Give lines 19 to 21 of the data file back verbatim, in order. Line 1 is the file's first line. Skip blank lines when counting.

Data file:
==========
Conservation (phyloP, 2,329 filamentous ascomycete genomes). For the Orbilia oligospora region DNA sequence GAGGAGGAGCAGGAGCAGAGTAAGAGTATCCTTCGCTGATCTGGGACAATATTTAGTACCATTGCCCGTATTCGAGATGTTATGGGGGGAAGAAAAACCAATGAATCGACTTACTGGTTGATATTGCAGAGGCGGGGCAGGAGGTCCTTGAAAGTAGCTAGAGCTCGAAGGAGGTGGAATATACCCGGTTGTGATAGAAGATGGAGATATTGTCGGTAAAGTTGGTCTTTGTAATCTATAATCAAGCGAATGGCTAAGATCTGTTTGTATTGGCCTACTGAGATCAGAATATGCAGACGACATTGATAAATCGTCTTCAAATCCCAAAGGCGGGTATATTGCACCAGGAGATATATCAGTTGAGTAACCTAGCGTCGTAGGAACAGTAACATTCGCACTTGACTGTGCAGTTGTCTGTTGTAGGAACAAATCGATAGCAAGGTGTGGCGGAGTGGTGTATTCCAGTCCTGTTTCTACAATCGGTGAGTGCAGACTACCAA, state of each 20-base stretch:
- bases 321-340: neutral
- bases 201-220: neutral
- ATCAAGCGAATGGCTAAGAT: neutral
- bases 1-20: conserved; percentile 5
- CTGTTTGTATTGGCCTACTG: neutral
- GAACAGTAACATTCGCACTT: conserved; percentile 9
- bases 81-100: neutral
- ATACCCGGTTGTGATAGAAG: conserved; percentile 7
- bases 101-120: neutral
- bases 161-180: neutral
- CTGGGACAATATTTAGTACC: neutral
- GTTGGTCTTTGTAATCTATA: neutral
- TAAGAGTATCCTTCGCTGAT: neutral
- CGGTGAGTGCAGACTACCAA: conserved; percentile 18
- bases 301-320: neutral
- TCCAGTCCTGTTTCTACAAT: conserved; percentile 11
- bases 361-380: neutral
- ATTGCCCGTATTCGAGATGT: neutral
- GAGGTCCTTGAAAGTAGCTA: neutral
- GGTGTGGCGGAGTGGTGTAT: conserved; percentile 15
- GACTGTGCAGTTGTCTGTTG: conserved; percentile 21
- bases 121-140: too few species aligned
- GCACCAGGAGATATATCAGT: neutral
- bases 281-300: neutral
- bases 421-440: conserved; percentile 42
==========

- ATTGCCCGTATTCGAGATGT: neutral
- GAGGTCCTTGAAAGTAGCTA: neutral
- GGTGTGGCGGAGTGGTGTAT: conserved; percentile 15